The March’s stress on the Black man’s standing up was placed for two basic reasons. First, “some of the most acute problems facing the Black community within are those posed by Black males who have not stood up”. Secondly, “unless and until Black men stand up, Black men and women can’t stand together and accomplish the awesome tasks before us”. We had challenged the corporations and government to act responsibly. For we argued, central to our practice of responsibility is not only holding ourselves responsible, but also “holding responsible those in power who have oppressed and wronged us”. We criticized the U.S. government for participating “in one of the greatest holocausts of human history, the Holocaust of African enslavement” and demanded reparations. Moreover, we called for an end to its criminalizing of a whole people, policies destructive to Black leadership and the Black community, unjust imprisonment, war and war-mongering, degradation of the environment and reversal of hard-won gains.
And we called for “an economic bill of rights, universal, full and affordable health care, affordable housing, rebuilding the cities, protection of the environment, and a halt to privatization of public wealth and space”. We also called for honoring the just claims of Native peoples and an international policy of equal treatment, justice and peace, as well as cancellation of debt of former colonies and self-determination for all peoples. For corporations, the call to responsibility included the demand to respect the dignity and interests of the workers and the integrity of the environment; to share and reinvest profits back into the community; and to provide business opportunities and development programs in order to halt and reverse urban decay.
The Mission Statement concludes with a challenge and call to us, ourselves, to sustain and institutionalize this moment and Movement. This was to include a new and independent political practice and economic initiative; strengthening of family and community “thru quality male/female relations based on the principles of equality, complementarity, mutual respect and shared responsibility in love, life, and struggle, (and thru)…loving and responsible parenthood”. It also included, again, a call for reparations; continuing resistance to police abuse; support of political prisoners and prisoners’ rights; struggle against drugs and communal violence; support for independent schools and public education; building independent media and reshaping established-order media; increasing organizational involvement; solidarity with other Africans; alliance with other peoples of color; challenging our religious institutions to be more socially conscious and involved; and practicing the Nguzo Saba, The Seven Principles.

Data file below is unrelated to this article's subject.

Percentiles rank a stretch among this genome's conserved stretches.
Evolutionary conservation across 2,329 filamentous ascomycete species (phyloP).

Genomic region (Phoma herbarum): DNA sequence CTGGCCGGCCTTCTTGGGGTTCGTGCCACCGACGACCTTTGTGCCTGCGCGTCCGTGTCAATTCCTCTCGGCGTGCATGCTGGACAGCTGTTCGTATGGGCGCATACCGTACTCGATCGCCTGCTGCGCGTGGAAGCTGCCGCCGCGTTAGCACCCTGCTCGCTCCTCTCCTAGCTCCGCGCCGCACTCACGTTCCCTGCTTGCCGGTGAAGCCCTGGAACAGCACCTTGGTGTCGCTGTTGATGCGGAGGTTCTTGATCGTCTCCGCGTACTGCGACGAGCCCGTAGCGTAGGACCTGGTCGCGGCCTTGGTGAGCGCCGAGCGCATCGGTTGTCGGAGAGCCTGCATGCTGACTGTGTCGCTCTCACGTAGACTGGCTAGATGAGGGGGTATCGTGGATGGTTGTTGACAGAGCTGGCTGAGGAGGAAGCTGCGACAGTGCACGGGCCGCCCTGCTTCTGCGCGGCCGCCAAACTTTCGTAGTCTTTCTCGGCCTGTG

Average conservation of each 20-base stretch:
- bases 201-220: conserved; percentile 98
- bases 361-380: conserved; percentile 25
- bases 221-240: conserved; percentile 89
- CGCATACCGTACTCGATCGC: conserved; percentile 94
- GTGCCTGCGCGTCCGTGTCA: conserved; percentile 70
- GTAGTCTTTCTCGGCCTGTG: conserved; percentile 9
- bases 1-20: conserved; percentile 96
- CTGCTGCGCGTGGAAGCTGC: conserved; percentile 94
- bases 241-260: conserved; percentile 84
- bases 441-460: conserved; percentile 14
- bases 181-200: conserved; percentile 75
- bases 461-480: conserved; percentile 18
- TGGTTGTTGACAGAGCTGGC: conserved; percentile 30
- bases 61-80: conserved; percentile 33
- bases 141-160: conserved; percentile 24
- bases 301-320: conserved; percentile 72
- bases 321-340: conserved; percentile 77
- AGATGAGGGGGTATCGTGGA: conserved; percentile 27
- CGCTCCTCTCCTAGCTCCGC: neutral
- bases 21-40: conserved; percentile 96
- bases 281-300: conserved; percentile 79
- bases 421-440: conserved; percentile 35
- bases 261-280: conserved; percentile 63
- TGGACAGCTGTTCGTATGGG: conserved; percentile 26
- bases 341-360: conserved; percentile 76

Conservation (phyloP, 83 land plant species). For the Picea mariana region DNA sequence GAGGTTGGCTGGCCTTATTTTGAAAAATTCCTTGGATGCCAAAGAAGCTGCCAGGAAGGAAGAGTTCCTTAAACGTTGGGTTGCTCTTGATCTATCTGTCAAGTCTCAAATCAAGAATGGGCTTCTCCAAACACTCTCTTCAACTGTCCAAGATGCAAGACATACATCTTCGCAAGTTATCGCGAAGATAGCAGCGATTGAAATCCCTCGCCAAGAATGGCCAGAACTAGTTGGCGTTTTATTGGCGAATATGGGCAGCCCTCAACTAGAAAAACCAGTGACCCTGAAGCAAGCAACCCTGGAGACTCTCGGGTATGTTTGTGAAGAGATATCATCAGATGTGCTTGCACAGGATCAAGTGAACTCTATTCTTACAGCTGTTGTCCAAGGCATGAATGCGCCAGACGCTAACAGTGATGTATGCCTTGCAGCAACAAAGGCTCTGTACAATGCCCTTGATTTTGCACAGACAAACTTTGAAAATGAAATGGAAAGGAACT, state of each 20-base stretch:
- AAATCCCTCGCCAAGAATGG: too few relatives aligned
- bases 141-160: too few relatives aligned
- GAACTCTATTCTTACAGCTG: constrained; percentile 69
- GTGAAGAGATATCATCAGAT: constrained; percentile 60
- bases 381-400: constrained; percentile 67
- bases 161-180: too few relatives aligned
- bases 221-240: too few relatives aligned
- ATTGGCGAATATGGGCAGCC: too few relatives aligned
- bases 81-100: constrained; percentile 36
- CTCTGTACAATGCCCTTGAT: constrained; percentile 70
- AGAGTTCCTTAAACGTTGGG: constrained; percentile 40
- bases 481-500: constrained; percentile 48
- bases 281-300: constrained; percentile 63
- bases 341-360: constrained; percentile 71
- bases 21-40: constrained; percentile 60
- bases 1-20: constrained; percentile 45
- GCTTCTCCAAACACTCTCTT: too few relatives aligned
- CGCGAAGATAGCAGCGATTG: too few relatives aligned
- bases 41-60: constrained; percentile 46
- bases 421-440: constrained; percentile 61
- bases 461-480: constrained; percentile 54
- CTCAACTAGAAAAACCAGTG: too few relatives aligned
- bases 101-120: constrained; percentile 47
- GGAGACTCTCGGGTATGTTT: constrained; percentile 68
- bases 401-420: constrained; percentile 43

We ended the Mission Statement saying, “through this historic work and struggle we strive to always know and introduce ourselves to history and humanity as a people who are spiritually and ethically grounded; who speak truth, do justice, respect our ancestors and elders, cherish, support and challenge our children, care for the vulnera¬ble, relate rightfully to the environment, struggle for what is right and resist what is wrong, honor our past, willingly engage our present and self-consciously plan for and welcome our future”.
Dr. Maulana Karenga, Professor and Chair of Africana Studies, California State University-Long Beach; Executive Director, African American Cultural Center (Us); Creator of Kwanzaa; and author of Kwanzaa: A Celebration of Family, Community and Culture and Introduction to Black Studies, 4th Edition, www.OfficialKwanzaaWebsite.org; www.MaulanaKarenga.org.